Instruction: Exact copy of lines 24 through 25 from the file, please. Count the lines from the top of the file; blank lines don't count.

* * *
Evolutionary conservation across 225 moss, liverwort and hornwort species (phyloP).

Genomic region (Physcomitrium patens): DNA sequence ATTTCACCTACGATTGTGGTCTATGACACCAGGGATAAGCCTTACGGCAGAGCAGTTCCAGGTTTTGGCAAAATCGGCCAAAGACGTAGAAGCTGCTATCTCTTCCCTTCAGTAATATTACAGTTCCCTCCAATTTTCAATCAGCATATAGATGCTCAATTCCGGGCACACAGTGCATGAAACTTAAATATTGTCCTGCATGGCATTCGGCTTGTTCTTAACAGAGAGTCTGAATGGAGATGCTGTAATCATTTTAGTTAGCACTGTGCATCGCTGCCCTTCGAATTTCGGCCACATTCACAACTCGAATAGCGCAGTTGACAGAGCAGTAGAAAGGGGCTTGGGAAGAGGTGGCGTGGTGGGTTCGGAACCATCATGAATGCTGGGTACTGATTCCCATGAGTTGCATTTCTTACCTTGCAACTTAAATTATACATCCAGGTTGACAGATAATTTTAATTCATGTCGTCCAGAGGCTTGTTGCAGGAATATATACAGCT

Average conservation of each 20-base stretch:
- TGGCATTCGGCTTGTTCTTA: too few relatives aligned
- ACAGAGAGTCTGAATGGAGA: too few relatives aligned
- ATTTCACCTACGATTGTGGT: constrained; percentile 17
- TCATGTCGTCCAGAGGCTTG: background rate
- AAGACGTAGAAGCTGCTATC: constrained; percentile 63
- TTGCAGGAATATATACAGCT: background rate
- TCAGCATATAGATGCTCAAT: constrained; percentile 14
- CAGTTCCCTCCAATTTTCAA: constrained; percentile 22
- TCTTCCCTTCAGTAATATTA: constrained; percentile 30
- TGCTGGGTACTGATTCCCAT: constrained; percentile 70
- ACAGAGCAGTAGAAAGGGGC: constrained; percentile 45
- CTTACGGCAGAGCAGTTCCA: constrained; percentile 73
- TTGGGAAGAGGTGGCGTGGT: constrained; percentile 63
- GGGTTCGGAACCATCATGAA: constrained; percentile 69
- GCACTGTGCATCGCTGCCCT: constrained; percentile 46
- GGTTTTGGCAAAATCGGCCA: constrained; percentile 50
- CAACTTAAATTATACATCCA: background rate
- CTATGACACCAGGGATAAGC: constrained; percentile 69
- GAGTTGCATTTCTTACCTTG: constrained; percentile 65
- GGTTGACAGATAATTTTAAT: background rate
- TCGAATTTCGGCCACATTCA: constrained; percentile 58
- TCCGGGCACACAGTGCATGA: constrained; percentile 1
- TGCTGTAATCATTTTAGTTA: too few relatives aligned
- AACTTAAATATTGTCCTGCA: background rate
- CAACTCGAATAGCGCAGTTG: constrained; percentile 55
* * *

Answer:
- TCGAATTTCGGCCACATTCA: constrained; percentile 58
- TCCGGGCACACAGTGCATGA: constrained; percentile 1